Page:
Twitch has once again found itself being called out for apparent double standards. Moderators recently hit one of the platform's streamers with a ban in the middle of a body painting stream, re-igniting arguments about Twitch's supposedly hypocritical lack of action in regards to the ongoing "hot tub meta".
The controversial hot tub streams have been a point of contention for several weeks now. Some believe that these streams, which typically involve women (but sometimes men) sitting in hot tubs and chatting with viewers, isn't particularly sexual and is in line with Twitch's community standards. These women (and sometimes men) are clothed, after all, often in bikinis and bathing suits.
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Others have hit out at it, believing that Twitch shouldn't provide a platform for such streamers and that it rides a very fine line in terms of Twitch's policies on sexual content. The debate essentially falls around whether or not you believe there is anything inherently sexual in a woman sat in a hot tub.
Of course the argument only gets muddier and less clear when Twitch appears to be banning streamers who aren't doing anything more risky than sitting in a hot tub. As reported by Game Rant, Twitch streamer KK Sparkles was banned for a recent body painting stream. Body painting is a form of cosplay, but Twitch deemed this particular stream to be in violation of its policies.
The ban, which you can see below, states "inappropriate body art" as the reason behind the ban. It explains that it's against the rules to share body art content that features nudity or "insufficiently covered bodies". Examples of potential violations include women "not wearing opaque paint over their chest" area, and "showing clearly defined nipples/areola".
Some users have pointed out that "visible pasties" could be the reason for the ban. Pasties are the adhesive coverings used to cover the nipples, although KK Sparkles responded to argue that there were at least four layers of paint over the pasties, and that you could just barely make them out. Whichever way you slice it, the ban seems a tad harsh.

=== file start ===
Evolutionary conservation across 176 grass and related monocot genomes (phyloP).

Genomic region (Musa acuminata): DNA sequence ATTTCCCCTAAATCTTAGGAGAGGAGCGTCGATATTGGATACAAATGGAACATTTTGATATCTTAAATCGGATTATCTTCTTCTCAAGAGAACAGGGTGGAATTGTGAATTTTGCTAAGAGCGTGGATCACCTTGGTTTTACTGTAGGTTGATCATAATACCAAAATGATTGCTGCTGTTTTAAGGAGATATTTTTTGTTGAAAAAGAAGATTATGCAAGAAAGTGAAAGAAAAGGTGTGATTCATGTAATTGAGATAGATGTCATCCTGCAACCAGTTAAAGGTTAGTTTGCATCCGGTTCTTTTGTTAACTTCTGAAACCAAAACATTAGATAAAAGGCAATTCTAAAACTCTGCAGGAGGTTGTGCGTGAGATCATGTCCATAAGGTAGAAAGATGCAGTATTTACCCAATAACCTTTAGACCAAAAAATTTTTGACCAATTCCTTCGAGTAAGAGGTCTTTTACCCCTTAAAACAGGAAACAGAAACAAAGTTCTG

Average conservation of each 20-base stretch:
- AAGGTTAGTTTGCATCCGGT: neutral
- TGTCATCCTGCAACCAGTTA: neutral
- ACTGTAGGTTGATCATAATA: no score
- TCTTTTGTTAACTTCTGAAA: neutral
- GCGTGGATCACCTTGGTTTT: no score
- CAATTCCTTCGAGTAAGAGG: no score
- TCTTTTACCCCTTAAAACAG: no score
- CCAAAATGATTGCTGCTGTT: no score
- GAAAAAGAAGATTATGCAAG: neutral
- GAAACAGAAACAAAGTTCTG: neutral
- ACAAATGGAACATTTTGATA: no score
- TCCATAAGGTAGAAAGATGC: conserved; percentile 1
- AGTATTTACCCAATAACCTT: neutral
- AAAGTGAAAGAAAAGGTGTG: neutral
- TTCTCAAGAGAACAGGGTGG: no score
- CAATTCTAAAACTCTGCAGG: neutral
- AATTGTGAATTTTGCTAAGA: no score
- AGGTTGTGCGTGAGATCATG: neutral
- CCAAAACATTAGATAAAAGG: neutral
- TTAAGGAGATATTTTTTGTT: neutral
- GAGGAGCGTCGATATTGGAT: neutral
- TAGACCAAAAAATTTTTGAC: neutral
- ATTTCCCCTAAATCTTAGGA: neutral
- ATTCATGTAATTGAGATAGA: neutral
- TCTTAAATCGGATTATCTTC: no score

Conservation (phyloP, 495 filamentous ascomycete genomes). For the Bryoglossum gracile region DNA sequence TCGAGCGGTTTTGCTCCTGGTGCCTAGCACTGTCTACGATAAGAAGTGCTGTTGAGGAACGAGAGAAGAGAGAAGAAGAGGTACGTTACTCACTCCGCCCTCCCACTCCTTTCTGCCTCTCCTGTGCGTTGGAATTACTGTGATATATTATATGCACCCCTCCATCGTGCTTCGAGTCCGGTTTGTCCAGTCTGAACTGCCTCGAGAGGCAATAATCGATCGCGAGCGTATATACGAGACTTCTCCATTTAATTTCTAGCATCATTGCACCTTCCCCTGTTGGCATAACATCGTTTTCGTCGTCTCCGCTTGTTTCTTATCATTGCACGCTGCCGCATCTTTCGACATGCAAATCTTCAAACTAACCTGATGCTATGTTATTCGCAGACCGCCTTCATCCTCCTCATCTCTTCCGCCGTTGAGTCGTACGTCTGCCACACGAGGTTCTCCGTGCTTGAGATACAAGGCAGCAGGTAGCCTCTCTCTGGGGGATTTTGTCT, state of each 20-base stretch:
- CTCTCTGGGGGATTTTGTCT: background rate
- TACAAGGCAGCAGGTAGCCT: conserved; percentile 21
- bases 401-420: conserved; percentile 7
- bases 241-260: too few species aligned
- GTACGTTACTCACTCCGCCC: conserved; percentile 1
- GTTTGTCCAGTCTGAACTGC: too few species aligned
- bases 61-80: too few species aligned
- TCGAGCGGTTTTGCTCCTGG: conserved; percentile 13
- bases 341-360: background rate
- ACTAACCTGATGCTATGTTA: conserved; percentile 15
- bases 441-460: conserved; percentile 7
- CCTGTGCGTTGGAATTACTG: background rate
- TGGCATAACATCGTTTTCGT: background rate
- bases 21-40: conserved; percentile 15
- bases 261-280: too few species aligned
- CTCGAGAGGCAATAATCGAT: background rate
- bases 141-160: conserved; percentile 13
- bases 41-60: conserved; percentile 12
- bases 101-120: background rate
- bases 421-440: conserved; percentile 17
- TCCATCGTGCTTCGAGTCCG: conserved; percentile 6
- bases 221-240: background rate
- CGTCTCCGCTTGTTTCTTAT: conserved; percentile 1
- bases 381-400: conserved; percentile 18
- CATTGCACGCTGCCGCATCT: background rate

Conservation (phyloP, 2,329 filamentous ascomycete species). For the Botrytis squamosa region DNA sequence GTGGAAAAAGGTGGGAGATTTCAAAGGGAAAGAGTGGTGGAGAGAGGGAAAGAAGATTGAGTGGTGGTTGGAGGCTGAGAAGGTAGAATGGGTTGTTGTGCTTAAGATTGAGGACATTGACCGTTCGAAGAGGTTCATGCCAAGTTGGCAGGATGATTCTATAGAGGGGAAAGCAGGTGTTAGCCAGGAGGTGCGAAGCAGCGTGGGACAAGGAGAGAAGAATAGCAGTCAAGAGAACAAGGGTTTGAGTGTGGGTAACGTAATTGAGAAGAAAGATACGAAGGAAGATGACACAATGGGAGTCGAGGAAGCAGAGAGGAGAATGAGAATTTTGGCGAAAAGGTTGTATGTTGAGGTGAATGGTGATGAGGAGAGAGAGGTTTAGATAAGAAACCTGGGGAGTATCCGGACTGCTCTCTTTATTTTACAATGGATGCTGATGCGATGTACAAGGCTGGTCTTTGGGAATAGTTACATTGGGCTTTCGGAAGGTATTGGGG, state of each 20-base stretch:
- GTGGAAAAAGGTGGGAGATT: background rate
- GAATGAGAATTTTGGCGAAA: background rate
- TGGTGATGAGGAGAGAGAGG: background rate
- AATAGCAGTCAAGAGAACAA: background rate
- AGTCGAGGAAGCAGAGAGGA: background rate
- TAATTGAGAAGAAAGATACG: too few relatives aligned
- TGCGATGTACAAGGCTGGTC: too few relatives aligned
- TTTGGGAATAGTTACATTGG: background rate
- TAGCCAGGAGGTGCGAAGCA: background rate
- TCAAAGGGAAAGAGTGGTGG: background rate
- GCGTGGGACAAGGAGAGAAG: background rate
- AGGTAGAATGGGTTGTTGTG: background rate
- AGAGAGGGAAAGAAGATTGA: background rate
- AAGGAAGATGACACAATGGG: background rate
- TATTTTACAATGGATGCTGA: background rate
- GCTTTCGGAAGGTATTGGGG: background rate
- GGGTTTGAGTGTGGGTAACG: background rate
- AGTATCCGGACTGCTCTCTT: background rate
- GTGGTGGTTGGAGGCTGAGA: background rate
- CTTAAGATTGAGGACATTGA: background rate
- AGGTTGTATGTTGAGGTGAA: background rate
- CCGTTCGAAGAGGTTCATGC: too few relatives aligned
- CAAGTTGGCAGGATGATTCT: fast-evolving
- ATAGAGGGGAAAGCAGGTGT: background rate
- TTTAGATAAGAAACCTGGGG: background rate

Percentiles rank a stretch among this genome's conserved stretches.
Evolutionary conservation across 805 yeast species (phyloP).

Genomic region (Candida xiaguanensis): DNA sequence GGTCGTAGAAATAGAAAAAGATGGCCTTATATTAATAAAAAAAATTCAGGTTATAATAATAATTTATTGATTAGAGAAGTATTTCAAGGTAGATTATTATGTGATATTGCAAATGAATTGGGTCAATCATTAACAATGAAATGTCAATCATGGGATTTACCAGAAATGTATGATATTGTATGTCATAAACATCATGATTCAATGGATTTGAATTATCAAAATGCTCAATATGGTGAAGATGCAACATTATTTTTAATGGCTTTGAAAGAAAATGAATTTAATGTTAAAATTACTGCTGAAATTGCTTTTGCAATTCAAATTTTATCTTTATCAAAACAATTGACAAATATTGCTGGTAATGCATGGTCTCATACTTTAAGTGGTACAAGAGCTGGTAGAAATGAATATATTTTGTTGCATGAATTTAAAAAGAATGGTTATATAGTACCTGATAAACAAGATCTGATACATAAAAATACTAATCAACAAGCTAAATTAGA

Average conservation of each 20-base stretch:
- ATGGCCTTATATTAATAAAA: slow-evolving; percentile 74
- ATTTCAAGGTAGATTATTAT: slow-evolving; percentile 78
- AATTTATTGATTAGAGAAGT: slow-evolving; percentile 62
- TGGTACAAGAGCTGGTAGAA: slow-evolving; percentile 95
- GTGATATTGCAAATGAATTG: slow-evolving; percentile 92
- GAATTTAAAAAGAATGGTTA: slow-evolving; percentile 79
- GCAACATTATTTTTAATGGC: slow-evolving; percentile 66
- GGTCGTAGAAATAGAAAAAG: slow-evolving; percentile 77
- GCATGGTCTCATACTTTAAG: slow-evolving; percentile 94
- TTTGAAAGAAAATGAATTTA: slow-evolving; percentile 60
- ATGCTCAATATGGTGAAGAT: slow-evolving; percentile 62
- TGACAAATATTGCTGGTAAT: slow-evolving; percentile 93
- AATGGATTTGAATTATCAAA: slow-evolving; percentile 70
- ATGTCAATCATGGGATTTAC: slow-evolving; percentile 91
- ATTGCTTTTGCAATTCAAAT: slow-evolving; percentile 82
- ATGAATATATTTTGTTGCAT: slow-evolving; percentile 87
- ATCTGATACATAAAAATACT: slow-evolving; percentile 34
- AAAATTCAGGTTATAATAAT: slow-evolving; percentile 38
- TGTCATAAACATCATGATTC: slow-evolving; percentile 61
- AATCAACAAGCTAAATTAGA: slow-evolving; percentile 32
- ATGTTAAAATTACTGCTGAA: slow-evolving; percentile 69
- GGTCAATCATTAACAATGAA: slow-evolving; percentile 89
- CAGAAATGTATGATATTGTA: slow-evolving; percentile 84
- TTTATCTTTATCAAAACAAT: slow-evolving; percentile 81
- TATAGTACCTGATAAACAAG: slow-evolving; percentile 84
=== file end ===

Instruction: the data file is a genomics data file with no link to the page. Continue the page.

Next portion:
KK Sparkles, a relatively small streamer, has attempted to drum up support and get Twitch to reconsider the ban, but has had no luck so far. Her supporters have called out Twitch, specifically referencing the hot tub meta in an attempt to understand why one is okay but the other is grounds for a ban. Again, no word from Twitch yet.
"You guys wrongfully ban a body painter but still have hot tub meta taking over just chatting I don't understand," wrote one frustrated user on Twitter.
"DO BETTER TWITCH," added another supporter. "This is not okay. Manually look at these reports properly. This is NOT against ToS and is absolutely insane this keeps happening to creators on your site."
Twitch's head of creator development Marcus "djWHEAT" Graham recently commented on Twitch's hot tub meta, explaining that the platform is keeping a "close eye" on things.
"We have been watching closely," Graham said. "Our nudity and attire policy does allow bathing suites in an appropriate context, and hot tubs do fall under that criteria.
"What has not changed is the sexually suggestive and explicit content is not allowed under the guidelines, under the ToS, and Twitch will take action when that is reported to us."
The issue here is that KK Sparkles and her fans clearly don't believe there was anything suggestive about the content that got her banned, proving once again that Twitch's policies are still super messy and deeply uneven.
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